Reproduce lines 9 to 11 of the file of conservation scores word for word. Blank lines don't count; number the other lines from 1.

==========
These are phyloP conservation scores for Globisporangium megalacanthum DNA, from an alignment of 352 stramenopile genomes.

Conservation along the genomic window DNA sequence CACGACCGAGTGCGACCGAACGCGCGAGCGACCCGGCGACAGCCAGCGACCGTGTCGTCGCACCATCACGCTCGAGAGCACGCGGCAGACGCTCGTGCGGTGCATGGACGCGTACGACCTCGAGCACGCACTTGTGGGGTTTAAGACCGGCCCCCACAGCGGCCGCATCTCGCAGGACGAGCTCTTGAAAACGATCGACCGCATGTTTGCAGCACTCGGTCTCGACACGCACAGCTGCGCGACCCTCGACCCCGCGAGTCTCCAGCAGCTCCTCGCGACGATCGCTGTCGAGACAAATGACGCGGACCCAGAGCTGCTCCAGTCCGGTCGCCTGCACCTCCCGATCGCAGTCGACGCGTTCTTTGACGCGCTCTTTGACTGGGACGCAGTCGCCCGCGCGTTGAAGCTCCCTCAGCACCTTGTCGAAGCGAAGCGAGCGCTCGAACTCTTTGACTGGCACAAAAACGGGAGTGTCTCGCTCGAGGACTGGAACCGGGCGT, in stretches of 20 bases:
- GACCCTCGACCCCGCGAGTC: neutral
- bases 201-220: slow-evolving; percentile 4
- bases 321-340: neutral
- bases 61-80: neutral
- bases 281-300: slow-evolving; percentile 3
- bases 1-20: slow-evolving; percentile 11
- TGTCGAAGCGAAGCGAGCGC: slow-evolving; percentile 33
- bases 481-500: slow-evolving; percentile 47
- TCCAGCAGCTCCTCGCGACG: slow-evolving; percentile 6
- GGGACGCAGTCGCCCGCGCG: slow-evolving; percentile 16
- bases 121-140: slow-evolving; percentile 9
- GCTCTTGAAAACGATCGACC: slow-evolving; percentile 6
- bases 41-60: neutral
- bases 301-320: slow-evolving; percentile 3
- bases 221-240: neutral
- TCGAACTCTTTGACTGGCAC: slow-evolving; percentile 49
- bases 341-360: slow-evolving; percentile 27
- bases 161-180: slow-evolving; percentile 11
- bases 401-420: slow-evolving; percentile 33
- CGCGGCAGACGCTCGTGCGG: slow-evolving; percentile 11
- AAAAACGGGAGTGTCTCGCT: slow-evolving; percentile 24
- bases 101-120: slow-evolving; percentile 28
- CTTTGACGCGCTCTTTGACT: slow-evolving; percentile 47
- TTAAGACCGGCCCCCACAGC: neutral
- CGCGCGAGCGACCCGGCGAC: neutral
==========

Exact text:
- TGTCGAAGCGAAGCGAGCGC: slow-evolving; percentile 33
- bases 481-500: slow-evolving; percentile 47
- TCCAGCAGCTCCTCGCGACG: slow-evolving; percentile 6